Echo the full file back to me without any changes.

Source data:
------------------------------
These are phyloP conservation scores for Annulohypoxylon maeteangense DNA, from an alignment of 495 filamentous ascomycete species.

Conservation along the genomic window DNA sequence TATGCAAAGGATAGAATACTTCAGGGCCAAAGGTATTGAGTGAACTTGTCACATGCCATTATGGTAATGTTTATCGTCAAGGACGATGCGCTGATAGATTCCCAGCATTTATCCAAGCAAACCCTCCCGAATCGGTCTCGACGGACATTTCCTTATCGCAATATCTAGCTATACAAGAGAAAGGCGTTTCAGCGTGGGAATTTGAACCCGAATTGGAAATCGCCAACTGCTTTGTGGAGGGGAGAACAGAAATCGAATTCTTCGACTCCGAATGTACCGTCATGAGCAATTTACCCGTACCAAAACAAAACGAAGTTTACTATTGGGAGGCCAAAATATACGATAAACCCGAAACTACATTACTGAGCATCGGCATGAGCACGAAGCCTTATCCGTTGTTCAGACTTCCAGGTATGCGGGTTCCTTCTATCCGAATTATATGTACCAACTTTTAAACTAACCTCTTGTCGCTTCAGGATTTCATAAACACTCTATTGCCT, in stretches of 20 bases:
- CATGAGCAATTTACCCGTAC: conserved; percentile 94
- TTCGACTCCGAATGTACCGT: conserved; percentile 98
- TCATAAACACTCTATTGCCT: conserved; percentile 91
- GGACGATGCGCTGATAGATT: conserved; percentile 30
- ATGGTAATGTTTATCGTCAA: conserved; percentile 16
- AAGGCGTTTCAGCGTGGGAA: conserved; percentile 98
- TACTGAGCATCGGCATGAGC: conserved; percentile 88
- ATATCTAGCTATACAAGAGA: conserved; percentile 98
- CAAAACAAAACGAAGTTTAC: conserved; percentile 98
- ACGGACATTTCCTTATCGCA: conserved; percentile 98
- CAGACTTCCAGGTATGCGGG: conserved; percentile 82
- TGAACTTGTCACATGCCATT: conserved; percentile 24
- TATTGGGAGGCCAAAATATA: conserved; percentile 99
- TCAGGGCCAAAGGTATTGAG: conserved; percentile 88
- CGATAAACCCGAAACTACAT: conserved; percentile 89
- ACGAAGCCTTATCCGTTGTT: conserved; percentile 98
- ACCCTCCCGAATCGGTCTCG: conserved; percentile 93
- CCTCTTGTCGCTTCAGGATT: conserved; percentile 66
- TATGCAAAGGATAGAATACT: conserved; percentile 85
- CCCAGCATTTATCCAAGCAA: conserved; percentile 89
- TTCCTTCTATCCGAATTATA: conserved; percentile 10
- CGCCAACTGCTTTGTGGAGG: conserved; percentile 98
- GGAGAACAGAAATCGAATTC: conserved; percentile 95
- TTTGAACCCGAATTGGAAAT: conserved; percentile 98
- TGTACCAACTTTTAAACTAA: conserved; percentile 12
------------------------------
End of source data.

These are phyloP conservation scores for Annulohypoxylon maeteangense DNA, from an alignment of 495 filamentous ascomycete species.

Conservation along the genomic window DNA sequence TATGCAAAGGATAGAATACTTCAGGGCCAAAGGTATTGAGTGAACTTGTCACATGCCATTATGGTAATGTTTATCGTCAAGGACGATGCGCTGATAGATTCCCAGCATTTATCCAAGCAAACCCTCCCGAATCGGTCTCGACGGACATTTCCTTATCGCAATATCTAGCTATACAAGAGAAAGGCGTTTCAGCGTGGGAATTTGAACCCGAATTGGAAATCGCCAACTGCTTTGTGGAGGGGAGAACAGAAATCGAATTCTTCGACTCCGAATGTACCGTCATGAGCAATTTACCCGTACCAAAACAAAACGAAGTTTACTATTGGGAGGCCAAAATATACGATAAACCCGAAACTACATTACTGAGCATCGGCATGAGCACGAAGCCTTATCCGTTGTTCAGACTTCCAGGTATGCGGGTTCCTTCTATCCGAATTATATGTACCAACTTTTAAACTAACCTCTTGTCGCTTCAGGATTTCATAAACACTCTATTGCCT, in stretches of 20 bases:
- CATGAGCAATTTACCCGTAC: conserved; percentile 94
- TTCGACTCCGAATGTACCGT: conserved; percentile 98
- TCATAAACACTCTATTGCCT: conserved; percentile 91
- GGACGATGCGCTGATAGATT: conserved; percentile 30
- ATGGTAATGTTTATCGTCAA: conserved; percentile 16
- AAGGCGTTTCAGCGTGGGAA: conserved; percentile 98
- TACTGAGCATCGGCATGAGC: conserved; percentile 88
- ATATCTAGCTATACAAGAGA: conserved; percentile 98
- CAAAACAAAACGAAGTTTAC: conserved; percentile 98
- ACGGACATTTCCTTATCGCA: conserved; percentile 98
- CAGACTTCCAGGTATGCGGG: conserved; percentile 82
- TGAACTTGTCACATGCCATT: conserved; percentile 24
- TATTGGGAGGCCAAAATATA: conserved; percentile 99
- TCAGGGCCAAAGGTATTGAG: conserved; percentile 88
- CGATAAACCCGAAACTACAT: conserved; percentile 89
- ACGAAGCCTTATCCGTTGTT: conserved; percentile 98
- ACCCTCCCGAATCGGTCTCG: conserved; percentile 93
- CCTCTTGTCGCTTCAGGATT: conserved; percentile 66
- TATGCAAAGGATAGAATACT: conserved; percentile 85
- CCCAGCATTTATCCAAGCAA: conserved; percentile 89
- TTCCTTCTATCCGAATTATA: conserved; percentile 10
- CGCCAACTGCTTTGTGGAGG: conserved; percentile 98
- GGAGAACAGAAATCGAATTC: conserved; percentile 95
- TTTGAACCCGAATTGGAAAT: conserved; percentile 98
- TGTACCAACTTTTAAACTAA: conserved; percentile 12